Updated: Science fish-microplastics paper retracted

Despite continuing to vigorously defend their work, the authors of a controversial paper about the effects of human pollution asked Science to retract the paper last week.

According to a release from Uppsala University issued today, authors Peter Eklöv and Oona Lönnstedt submitted their request to Science last week, noting they wanted to withdraw the paper “as long as a suspicion of misconduct remains.”

The release — which echoes a statement that was also provided to Nature — notes:

The researchers behind the study themselves requested to retract the article at the end of last week, following sharp criticism of the study in an opinion from the Central Ethical Review Board.

In their letter to the journal, the researchers explain their request to retract the article by stating that science has to rest on solid ground and that the results of their study, even if correct, will not be trusted as long as a suspicion of misconduct remains. For this reason, the researchers request to retract the published research article.

To recap: The June paper received widespread media coverage for suggesting fish larvae prefer to eat microplastic over their own natural prey. But shortly after publication, a group of researchers raised several allegations, including that the paper contained missing data and used a problematic methodology.

A preliminary investigation at Uppsala University conducted in August concluded there wasn’t enough evidence to launch a misconduct investigation. The next month, Sweden’s Central Ethical Review Board appointed an outside expert to review the case; that second probe found that Eklöv and Lönnstedt were guilty of “scientific dishonesty,” and the paper should be “recalled.”

The Central Ethical Review Board also had some harsh words for Uppsala and Science, noting it was “remarkable” the university didn’t find evidence of dishonesty, and that the paper was ever published by the journal.

Science had issued an Expression of Concern for the paper in December.

Today’s Uppsala statement notes the episode has prompted some soul-searching. In a quote from Johan Tysk, Vice-Rector of the Disciplinary Domain of Science and Technology at Uppsala University:

“We take what has happened very seriously. It may damage confidence in the University and in research. It is also very difficult for all those involved. We intend to thoroughly review all aspects of the case, but we cannot say at present exactly how we will go about this.”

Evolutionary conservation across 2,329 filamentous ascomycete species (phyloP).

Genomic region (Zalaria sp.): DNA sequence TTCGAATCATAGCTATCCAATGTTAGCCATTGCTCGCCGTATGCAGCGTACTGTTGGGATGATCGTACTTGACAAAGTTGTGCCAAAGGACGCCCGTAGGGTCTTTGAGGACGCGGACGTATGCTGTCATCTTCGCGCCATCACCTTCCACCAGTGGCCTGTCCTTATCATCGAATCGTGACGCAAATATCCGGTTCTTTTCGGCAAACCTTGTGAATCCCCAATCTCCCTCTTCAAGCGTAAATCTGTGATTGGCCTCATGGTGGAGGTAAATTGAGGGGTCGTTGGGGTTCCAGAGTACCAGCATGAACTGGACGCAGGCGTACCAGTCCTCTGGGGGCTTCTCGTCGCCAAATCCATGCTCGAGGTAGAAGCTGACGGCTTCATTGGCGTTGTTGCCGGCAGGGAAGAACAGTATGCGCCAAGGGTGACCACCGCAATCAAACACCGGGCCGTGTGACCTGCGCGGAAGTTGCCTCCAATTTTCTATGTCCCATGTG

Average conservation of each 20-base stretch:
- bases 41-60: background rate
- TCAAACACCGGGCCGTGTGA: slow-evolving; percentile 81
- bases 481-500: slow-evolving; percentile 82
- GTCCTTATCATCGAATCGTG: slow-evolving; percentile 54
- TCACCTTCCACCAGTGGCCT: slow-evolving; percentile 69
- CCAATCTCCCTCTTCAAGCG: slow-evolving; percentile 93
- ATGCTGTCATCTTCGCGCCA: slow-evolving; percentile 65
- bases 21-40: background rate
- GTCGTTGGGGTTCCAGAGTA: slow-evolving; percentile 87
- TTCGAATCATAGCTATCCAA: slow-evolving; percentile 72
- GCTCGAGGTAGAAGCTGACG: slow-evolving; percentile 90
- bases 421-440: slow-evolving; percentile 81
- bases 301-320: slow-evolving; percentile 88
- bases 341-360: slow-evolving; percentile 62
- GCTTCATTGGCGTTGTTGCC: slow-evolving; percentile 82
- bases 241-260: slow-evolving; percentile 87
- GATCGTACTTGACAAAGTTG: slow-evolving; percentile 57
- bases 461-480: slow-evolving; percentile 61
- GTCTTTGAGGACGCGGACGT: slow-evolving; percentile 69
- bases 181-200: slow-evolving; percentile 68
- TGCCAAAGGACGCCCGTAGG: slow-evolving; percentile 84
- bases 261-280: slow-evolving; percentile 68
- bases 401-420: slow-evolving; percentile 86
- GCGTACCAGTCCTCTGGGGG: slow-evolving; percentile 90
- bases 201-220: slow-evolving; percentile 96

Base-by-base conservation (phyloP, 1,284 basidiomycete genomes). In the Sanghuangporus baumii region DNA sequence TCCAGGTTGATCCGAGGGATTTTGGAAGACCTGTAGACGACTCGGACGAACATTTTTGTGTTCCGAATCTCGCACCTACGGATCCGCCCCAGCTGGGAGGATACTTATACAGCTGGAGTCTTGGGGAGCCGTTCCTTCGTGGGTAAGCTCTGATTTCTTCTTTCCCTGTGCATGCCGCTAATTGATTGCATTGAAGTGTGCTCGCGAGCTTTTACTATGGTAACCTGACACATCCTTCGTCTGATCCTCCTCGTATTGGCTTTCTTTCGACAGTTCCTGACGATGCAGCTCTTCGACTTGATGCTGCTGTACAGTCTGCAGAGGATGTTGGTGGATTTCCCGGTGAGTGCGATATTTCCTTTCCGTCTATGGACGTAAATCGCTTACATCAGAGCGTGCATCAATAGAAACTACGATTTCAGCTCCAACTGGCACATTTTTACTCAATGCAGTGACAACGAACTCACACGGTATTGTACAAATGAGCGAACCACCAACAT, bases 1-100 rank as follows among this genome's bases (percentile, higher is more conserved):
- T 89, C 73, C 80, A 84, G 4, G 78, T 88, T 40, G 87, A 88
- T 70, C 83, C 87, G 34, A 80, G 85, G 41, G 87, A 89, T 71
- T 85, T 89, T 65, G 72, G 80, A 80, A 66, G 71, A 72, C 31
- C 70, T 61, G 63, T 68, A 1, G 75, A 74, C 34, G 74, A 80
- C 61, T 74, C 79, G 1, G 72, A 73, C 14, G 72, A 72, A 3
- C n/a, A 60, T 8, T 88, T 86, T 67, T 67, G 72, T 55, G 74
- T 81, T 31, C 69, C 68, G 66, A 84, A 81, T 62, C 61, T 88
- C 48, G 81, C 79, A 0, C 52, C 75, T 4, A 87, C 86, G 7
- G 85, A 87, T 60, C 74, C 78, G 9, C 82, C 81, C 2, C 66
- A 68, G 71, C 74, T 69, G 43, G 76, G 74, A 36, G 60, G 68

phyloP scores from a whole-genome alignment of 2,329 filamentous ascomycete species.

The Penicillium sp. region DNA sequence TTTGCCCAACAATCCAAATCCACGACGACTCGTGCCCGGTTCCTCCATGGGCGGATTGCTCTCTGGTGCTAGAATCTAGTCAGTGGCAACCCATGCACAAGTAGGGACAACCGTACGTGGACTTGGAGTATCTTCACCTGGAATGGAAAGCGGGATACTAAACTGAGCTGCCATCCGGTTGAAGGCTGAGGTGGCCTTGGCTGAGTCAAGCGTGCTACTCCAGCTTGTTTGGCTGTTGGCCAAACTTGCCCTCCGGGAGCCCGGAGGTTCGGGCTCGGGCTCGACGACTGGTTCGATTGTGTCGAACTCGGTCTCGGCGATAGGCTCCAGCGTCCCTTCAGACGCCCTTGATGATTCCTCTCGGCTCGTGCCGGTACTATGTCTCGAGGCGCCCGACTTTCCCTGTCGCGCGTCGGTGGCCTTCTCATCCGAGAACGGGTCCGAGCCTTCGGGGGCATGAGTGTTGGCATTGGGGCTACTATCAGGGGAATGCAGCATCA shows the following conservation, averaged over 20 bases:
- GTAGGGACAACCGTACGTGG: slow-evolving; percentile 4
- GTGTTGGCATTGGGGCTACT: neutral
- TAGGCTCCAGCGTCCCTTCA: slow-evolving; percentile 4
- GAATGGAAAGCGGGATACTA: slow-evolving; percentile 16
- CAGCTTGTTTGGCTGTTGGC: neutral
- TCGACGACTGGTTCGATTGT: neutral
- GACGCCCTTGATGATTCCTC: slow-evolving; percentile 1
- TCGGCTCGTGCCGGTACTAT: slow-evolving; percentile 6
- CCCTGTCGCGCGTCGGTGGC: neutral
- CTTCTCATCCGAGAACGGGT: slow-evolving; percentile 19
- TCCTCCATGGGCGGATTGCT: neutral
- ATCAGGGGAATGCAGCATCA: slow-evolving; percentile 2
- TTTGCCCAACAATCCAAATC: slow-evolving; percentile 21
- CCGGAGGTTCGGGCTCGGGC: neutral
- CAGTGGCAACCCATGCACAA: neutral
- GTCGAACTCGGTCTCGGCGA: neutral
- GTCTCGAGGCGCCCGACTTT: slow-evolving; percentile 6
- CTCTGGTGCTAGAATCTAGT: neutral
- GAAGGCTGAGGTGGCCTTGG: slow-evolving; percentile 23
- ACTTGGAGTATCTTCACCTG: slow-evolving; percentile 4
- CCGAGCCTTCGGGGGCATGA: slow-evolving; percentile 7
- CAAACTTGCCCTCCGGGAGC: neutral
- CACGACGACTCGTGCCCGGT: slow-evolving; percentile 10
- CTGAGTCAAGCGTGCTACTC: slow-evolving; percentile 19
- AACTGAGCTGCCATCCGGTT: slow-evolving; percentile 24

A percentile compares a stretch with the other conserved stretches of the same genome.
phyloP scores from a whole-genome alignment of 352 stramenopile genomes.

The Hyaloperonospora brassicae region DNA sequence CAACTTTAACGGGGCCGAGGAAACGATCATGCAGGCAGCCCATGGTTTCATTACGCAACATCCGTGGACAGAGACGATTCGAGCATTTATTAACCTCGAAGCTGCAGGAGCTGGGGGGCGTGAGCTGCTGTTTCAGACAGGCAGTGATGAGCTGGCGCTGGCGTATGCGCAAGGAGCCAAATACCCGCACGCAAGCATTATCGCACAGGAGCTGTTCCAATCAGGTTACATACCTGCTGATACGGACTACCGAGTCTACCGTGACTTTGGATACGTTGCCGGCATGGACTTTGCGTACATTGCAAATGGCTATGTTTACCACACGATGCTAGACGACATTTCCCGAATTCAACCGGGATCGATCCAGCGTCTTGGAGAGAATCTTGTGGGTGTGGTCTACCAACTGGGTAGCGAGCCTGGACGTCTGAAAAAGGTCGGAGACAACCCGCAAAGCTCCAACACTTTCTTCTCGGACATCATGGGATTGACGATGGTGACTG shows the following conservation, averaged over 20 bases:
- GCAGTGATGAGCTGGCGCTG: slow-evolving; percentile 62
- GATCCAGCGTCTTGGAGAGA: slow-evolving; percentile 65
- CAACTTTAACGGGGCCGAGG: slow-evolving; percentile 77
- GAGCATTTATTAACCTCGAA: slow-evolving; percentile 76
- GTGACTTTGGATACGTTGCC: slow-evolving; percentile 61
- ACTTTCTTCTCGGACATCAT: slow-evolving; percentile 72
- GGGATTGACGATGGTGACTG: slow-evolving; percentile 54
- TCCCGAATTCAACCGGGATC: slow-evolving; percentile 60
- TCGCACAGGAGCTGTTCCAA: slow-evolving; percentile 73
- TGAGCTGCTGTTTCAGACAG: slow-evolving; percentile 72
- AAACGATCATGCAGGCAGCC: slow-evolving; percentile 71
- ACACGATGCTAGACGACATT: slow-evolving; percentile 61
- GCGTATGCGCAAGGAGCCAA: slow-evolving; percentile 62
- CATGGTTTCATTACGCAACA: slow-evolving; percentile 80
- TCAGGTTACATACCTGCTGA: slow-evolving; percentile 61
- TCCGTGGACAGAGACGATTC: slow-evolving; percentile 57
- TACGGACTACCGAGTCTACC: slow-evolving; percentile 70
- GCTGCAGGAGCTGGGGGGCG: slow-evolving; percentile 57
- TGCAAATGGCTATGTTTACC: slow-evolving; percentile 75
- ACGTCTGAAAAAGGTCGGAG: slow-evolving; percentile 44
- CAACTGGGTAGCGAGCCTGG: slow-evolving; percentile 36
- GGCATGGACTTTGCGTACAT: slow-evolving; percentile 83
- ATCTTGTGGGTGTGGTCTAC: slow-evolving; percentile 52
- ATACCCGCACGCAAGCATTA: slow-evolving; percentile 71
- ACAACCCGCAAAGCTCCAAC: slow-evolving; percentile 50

Environmentally relevant concentrations of microplastic particles influence larval fish ecology,” has been cited 24 times, according to Clarivate Analytics’ Web of Science, formerly part of Thomson Reuters.

Update, 5 p.m. Eastern, 5/3/17: The paper has now been retracted. Here’s the notice:

After an investigation, the Central Ethical Review Board in Sweden has recommended the retraction of the Report “Environmentally relevant concentrations of microplastic particles influence larval fish ecology,” by Oona M. Lönnstedt and Peter Eklöv, published in Science on 3 June 2016 (1). Science ran an Editorial Expression of Concern regarding the Report on 1 December 2016 (2). The Review Board’s report, dated 21 April 2017, cited the following reasons for their recommendation: (i) lack of ethical approval for the experiments; (ii) absence of original data for the experiments reported in the paper; (iii) widespread lack of clarity concerning how the experiments were conducted. Although the authors have told Science that they disagree with elements of the Board’s report, and although Uppsala University has not yet concluded its own investigation, the weight of evidence is that the paper should now be retracted. In light of the Board’s recommendation and a 28 April 2017 request from the authors to retract the paper, Science is retracting the paper in full.

Like Retraction Watch? Consider making a tax-deductible contribution to support our growth. You can also follow us on Twitter, like us on Facebook, add us to your RSS reader, sign up on our homepage for an email every time there’s a new post, or subscribe to our daily digest. Click here to review our Comments Policy. For a sneak peek at what we’re working on, click here.

Leave a Reply

Your email address will not be published. Required fields are marked *

This site uses Akismet to reduce spam. Learn how your comment data is processed.